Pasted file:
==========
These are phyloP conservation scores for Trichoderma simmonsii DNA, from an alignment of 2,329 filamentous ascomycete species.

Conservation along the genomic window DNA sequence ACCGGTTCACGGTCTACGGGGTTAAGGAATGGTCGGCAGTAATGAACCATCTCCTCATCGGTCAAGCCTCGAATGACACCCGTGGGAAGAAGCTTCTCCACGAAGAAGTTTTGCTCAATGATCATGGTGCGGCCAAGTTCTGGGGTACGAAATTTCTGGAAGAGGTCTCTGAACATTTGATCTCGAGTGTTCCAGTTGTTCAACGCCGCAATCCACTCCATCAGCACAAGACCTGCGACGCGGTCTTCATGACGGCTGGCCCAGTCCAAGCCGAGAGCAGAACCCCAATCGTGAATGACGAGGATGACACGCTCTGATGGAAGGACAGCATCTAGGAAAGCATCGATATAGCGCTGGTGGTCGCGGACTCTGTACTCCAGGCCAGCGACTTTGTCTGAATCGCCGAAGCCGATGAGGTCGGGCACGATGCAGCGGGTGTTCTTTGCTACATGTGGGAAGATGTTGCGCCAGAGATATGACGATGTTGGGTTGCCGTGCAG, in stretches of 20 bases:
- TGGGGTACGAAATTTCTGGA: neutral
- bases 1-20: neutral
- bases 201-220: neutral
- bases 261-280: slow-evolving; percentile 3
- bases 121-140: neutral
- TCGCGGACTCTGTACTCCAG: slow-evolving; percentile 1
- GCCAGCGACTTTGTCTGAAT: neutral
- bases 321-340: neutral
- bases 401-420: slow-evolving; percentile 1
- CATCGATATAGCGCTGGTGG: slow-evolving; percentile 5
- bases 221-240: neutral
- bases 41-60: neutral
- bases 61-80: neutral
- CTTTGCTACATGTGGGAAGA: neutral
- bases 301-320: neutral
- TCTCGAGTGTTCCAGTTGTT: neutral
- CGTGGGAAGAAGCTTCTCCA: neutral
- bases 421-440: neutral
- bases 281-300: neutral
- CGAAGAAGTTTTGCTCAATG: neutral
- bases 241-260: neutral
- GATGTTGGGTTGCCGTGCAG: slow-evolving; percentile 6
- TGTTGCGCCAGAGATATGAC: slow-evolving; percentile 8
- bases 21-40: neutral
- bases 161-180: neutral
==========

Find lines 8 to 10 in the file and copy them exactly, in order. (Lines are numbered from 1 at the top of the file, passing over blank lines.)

- TCGCGGACTCTGTACTCCAG: slow-evolving; percentile 1
- GCCAGCGACTTTGTCTGAAT: neutral
- bases 321-340: neutral